Christopher Hulme

Christopher Hulme

Professor, Pharmacology and Toxicology
Professor, BIO5 Institute
Primary Department
Department Affiliations
(520) 626-5322

Work Summary

The Hulme group is focused on small molecule drug design and developing enabling chemical methodologies to expedite the drug discovery process. The development of small molecule inhibitors of kinases is of particular interest.

Research Interest

Christopher Hulme, PhD, focuses on small molecule drug design and developing enabling chemical methodologies to expedite the drug discovery process. Target families of particular current interest for the group are kinases, protein-protein interactions and emerging DNA receptors for indications in oncology. Such efforts are highly collaborative in nature and students will be exposed to the full array of design hurdles involved in progressing molecules along the value chain to clinical evaluation. These efforts will be aided by the group’s interest in both microwave assisted organic synthesis (MAOS) and flow chemistry. Both technologies enable ‘High-throughput Medicinal Chemistry’ (HTMC) and will be supported by similar High-throughput Purification capabilities.The group also has a long standing interest in the development of new reactions that produce biologically relevant molecules in an efficient manner. Front loading screening collections with molecules possessing high ‘iterative efficiency potential’ is critical for expediting the drug discovery process. The discovery of such tools that perturb cellular systems is of high value to the scientific community and may be facilitated by rapid forays into MCR space that can produce a multitude of novel scaffolds with appropriate decoration for evaluation with a variety of different screening paradigms.Novel hypervalent iodine mediated C-H activation methodologies is also an active area of interest. Probing the scope of the transformation below and investigating applications toward the synthesis of new peptidomimetics will be an additional pursuit in the Hulme group.


Hulme, C., Xu, Z., De Moliner, F., Cappelli, A. P., & Hulme, C. -. (2012). Ugi/aldol sequence: expeditious entry to several families of densely substituted nitrogen heterocycles. Angewandte Chemie (International ed. in English), 51(32).
Martinez-Ariza, G., Ayaz, M., Medda, F., & Hulme, C. (2014). Synthesis of diverse nitrogen-enriched heterocyclic scaffolds using a suite of tunable one-pot multicomponent reactions. The Journal of organic chemistry, 79(11), 5153-62.

Five elegant and switchable three-component reactions which enable access to a new series of nitrogen-containing heterocycles are reported. A novel one-step addition of an isocyanide to a hydrazine derived Schiff base affords unique six-membered pyridotriazine scaffolds (A and E). With slight modification of reaction conditions and replacement of the nucleophilic isocyanide moiety with different electrophiles (i.e., isocyanates, isothiocyanates, cyclic anhydrides, and acyl chlorides) five-membered triazolopyridine scaffolds (B, D, F, G) are generated in a single step. Furthermore, the use of phenyl hydrazine enables access to dihydroindazole-carboxamides, devoid of a bridge-head nitrogen (C). All protocols are robust and tolerate a diverse collection of reactants, and as such, it is expected that the new scaffolds and associated chemistry will garner high interest from medicinal chemists involved in either file enhancement or specific target-related drug discovery campaigns.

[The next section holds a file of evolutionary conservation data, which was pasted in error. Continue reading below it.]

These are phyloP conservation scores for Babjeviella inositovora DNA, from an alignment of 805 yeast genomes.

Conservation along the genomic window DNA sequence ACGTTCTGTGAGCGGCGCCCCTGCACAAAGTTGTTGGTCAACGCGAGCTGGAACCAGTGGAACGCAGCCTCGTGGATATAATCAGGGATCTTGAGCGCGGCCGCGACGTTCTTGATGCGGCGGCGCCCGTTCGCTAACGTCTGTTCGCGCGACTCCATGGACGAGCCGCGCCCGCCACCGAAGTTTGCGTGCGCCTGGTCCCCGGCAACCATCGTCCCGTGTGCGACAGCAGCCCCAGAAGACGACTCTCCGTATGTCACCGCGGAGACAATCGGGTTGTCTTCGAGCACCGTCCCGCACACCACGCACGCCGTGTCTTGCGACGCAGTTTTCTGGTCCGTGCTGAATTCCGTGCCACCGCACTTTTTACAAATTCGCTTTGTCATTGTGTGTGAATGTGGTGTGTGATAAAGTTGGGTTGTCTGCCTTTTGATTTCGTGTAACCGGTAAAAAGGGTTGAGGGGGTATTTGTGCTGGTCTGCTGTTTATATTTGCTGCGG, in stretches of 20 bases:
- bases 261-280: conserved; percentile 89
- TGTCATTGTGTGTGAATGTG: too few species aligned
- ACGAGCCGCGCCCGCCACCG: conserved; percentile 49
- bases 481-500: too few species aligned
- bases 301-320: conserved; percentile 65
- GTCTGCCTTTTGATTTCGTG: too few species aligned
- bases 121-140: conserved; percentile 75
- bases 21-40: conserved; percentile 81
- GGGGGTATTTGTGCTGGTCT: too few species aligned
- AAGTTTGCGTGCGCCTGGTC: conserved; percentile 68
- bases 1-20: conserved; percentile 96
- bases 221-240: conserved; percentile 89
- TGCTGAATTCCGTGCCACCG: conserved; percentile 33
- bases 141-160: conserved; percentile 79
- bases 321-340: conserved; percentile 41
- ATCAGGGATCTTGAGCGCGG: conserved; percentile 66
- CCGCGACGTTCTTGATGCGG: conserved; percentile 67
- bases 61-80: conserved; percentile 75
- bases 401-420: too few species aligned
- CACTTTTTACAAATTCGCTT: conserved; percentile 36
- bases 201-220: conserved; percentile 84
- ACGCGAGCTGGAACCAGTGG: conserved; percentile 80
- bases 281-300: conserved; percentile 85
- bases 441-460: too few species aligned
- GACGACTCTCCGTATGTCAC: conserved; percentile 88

Hulme, C., Xu, Z., Dietrich, J., Shaw, A. Y., & Hulme, C. -. (2010). Two step syntheses of fused quinoxaline-benzodiazepines and bis-benzodiazepines. Tetrahedron letters, 51(34).

A two-step solution phase synthesis employing a double UDC (Ugi/Deprotect/Cyclize) strategy has been utilized to obtain fused 6,7,6,6-quinoxalinone-benzodiazepines and 6,7,7,6-bis-benzodiazepines. Optimization of the methodology to produce these tetracyclic scaffolds was enabled by microwave irradiation, incorporation of trifluoroethanol as solvent, and the use of the convertible isocyanide, 4-tert-butyl cyclohexen-1-yl isocyanide.

Martinez-Ariza, G., Dietrich, J., Moliner, F. D., & Hulme, C. (2013). A tandem [3+2] cycloaddition-elimination cascade reaction to generate pyrrolo-[3,4-c]pyrrole-1,3-diones. Synlett, 24(14), 1801-1804.


An efficient tandem [3+2] cycloaddition-elimination cascade sequence has been developed enabling assembly of the pharmacologically relevant pyrrolo-[3,4-c]pyrrole-1,3-dione chemotype. The strategy involves simple mixing of readily accessible oxazolin-2-ones and pyrrole-2,5-diones in the presence of base under mild conditions, rendering the title compounds in typically excellent yields. Of note, this route allows for installation of three points of diversity and is ideal for combinatorial applications and parallel synthesis production campaigns. © Georg Thieme Verlag Stuttgart · New York.

Hulme, C., Xu, Z., Shaw, A. Y., Dietrich, J., Cappelli, A. P., Nichol, G., & Hulme, C. -. (2012). Facile, novel two-step syntheses of benzimidazoles, bis-benzimidazoles, and bis-benzimidazole-dihydroquinoxalines. Molecular diversity, 16(1).

Three scaffolds of benzimidazoles, bis-benzimidazoles, and bis-benzimidazole-dihydroquinoxalines were synthesized via Ugi/de-protection/cyclization methodology. Benzimidazole forming ring closure was enabled under microwave irradiation in the presence of 10% TFA/DCE. The methodology demonstrates the utility of 2-(N-Boc-amino)-phenyl-isocyanide for the generation of new molecular diversity.